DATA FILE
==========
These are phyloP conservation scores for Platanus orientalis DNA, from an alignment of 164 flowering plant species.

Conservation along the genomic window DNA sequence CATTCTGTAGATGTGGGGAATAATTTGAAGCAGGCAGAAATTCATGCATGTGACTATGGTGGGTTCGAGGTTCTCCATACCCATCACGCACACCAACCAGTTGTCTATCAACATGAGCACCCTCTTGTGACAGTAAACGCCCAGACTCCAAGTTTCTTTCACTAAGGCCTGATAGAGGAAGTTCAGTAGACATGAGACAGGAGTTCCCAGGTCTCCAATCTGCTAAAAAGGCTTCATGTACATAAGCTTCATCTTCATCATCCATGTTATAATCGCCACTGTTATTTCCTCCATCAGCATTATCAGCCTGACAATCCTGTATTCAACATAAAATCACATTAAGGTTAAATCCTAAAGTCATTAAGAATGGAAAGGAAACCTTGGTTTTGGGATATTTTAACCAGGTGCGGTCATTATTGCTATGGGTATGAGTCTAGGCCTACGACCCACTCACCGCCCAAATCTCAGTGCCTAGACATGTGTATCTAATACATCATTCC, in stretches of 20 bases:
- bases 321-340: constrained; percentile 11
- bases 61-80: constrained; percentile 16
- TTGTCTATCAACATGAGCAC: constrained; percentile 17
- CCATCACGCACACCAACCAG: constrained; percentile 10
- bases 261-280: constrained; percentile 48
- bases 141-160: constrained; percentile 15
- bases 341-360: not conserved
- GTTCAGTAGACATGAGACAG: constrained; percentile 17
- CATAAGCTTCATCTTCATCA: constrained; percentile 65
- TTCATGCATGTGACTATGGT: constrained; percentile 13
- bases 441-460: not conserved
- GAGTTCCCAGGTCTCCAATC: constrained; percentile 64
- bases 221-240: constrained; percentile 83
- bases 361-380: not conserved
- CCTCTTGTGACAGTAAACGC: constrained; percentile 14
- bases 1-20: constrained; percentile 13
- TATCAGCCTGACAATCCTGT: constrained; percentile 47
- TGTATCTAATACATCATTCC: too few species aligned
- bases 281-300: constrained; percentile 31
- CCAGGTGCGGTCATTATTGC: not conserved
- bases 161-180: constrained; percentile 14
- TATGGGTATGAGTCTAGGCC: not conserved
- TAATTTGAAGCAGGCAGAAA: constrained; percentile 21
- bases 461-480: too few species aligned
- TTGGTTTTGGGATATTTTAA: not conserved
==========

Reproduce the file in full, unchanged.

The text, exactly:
These are phyloP conservation scores for Platanus orientalis DNA, from an alignment of 164 flowering plant species.

Conservation along the genomic window DNA sequence CATTCTGTAGATGTGGGGAATAATTTGAAGCAGGCAGAAATTCATGCATGTGACTATGGTGGGTTCGAGGTTCTCCATACCCATCACGCACACCAACCAGTTGTCTATCAACATGAGCACCCTCTTGTGACAGTAAACGCCCAGACTCCAAGTTTCTTTCACTAAGGCCTGATAGAGGAAGTTCAGTAGACATGAGACAGGAGTTCCCAGGTCTCCAATCTGCTAAAAAGGCTTCATGTACATAAGCTTCATCTTCATCATCCATGTTATAATCGCCACTGTTATTTCCTCCATCAGCATTATCAGCCTGACAATCCTGTATTCAACATAAAATCACATTAAGGTTAAATCCTAAAGTCATTAAGAATGGAAAGGAAACCTTGGTTTTGGGATATTTTAACCAGGTGCGGTCATTATTGCTATGGGTATGAGTCTAGGCCTACGACCCACTCACCGCCCAAATCTCAGTGCCTAGACATGTGTATCTAATACATCATTCC, in stretches of 20 bases:
- bases 321-340: constrained; percentile 11
- bases 61-80: constrained; percentile 16
- TTGTCTATCAACATGAGCAC: constrained; percentile 17
- CCATCACGCACACCAACCAG: constrained; percentile 10
- bases 261-280: constrained; percentile 48
- bases 141-160: constrained; percentile 15
- bases 341-360: not conserved
- GTTCAGTAGACATGAGACAG: constrained; percentile 17
- CATAAGCTTCATCTTCATCA: constrained; percentile 65
- TTCATGCATGTGACTATGGT: constrained; percentile 13
- bases 441-460: not conserved
- GAGTTCCCAGGTCTCCAATC: constrained; percentile 64
- bases 221-240: constrained; percentile 83
- bases 361-380: not conserved
- CCTCTTGTGACAGTAAACGC: constrained; percentile 14
- bases 1-20: constrained; percentile 13
- TATCAGCCTGACAATCCTGT: constrained; percentile 47
- TGTATCTAATACATCATTCC: too few species aligned
- bases 281-300: constrained; percentile 31
- CCAGGTGCGGTCATTATTGC: not conserved
- bases 161-180: constrained; percentile 14
- TATGGGTATGAGTCTAGGCC: not conserved
- TAATTTGAAGCAGGCAGAAA: constrained; percentile 21
- bases 461-480: too few species aligned
- TTGGTTTTGGGATATTTTAA: not conserved